On the coaches command one player from each team dribbles into the key. While still dribbling, the players must bend down and pick up one bean bag each. Then they must dribble back to their team, deposit the bean bag and give the ball to their next team member.

This process continues until all bean bags are gone. Once a team has collected all of their bean bags they can steal bean bags from the other teams. After two minutes (or any other pre-determined set of time) the team with the most bean bags wins!

Note: Only one bean bag is able to be taken at a time. You can use any other item to collect if you don’t have bean bags available.

Ball Scramble

Give each player a basketball. On command, everyone drops their ball and runs to half court, the bleachers, around the gym etc. and returns to the area they started. While the

players are running, the coach removes one ball and the player without a ball is “out.”

With fewer players, start to reduce the area.

Baseball Related Games

Basic Throw and Catch (This is a good place to utilize your parents!)

Step 1: Accept as a fact that there are kids who are deathly afraid of a baseball. No amount of pleading or bribery will erase that fear. Let these kids begin to learn to catch and throw using a tennis ball, and don't ostracize them for their fear.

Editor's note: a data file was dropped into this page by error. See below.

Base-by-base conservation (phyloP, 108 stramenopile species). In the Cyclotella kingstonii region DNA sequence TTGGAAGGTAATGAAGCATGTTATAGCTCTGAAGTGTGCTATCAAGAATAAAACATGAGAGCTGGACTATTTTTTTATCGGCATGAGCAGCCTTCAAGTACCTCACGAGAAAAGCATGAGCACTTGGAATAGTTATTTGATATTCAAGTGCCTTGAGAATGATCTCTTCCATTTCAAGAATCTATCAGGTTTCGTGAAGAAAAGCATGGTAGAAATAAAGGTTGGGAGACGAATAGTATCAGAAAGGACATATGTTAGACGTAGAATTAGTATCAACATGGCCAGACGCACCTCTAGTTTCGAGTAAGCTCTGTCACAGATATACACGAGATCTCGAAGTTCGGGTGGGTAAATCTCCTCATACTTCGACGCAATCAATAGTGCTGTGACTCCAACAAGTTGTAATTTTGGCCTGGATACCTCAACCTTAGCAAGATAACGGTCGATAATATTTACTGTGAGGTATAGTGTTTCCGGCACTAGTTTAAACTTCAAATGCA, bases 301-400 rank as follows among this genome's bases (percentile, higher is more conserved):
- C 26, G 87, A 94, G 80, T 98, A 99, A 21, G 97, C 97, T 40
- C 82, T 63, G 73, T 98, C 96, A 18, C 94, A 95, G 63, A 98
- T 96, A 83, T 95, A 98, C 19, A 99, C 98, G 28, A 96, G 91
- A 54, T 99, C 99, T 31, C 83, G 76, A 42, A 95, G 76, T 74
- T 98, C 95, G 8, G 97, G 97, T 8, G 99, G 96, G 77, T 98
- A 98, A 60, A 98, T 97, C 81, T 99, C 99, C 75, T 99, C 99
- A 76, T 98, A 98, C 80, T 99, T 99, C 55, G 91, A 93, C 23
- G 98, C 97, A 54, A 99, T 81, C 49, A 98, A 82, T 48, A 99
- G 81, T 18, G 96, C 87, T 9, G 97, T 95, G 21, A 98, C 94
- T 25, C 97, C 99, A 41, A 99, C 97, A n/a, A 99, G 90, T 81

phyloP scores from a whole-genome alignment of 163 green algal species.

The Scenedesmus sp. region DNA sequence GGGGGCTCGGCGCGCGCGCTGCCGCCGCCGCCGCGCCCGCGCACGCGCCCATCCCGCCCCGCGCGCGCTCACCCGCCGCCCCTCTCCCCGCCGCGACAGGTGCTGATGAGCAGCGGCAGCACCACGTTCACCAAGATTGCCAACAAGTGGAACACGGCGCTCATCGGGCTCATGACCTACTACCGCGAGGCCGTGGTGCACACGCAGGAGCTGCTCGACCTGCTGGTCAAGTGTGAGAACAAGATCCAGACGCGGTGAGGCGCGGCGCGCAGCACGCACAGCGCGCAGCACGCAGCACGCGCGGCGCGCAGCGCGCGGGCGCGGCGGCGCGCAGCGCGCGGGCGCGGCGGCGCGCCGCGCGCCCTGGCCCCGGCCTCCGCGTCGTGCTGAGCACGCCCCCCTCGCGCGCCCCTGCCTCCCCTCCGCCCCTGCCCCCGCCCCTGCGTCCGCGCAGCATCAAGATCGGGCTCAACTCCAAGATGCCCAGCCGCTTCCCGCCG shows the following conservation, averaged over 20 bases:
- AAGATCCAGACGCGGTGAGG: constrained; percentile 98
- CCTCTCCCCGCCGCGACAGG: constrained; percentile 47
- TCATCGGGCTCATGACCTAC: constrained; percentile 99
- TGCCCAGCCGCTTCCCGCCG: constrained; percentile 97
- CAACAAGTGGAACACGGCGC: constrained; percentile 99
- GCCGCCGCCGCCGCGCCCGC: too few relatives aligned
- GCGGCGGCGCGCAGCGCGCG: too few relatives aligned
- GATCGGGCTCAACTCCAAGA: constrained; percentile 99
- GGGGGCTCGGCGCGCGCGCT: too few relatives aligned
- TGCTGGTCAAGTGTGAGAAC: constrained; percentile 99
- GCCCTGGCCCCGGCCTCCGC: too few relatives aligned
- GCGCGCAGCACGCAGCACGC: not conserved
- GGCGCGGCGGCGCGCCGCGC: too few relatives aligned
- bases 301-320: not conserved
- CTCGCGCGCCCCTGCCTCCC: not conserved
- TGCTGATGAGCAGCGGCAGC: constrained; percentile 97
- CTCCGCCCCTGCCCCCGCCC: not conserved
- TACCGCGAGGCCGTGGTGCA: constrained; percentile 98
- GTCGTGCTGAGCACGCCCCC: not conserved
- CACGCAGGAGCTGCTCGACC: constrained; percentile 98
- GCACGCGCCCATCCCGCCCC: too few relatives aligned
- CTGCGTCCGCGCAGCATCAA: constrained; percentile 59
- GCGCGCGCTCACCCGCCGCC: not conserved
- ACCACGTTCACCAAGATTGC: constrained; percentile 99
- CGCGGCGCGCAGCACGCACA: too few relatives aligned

Step 2: Begin with an "on one knee” exercise. Separate two players by roughly seven paces. Have them both on one knee. For right-handed throwers, the right knee is on the ground; for left-handers, the left. Instruct the players to throw by reaching behind them and touching the ball to the ground, then raising their arms and completing the throwing motion, tossing the ball to their partners.

Being on one knee and touching the ground emphasizes the most basic parts of throwing: the back foot is planted, the arm is extended and the ball is thrown.

Step 3: Fielding: Use a drill to emphasize keeping thumbs together above the waist, little fingers together below the waist, and at the waist, whichever way is best for the child.

This places the hands in the correct position to field a ball, avoiding those awkward moments when a child tries to catch balls thrown at his head with the heels of his glove because he has his little fingers together (and hopefully avoids the bloody noses as well).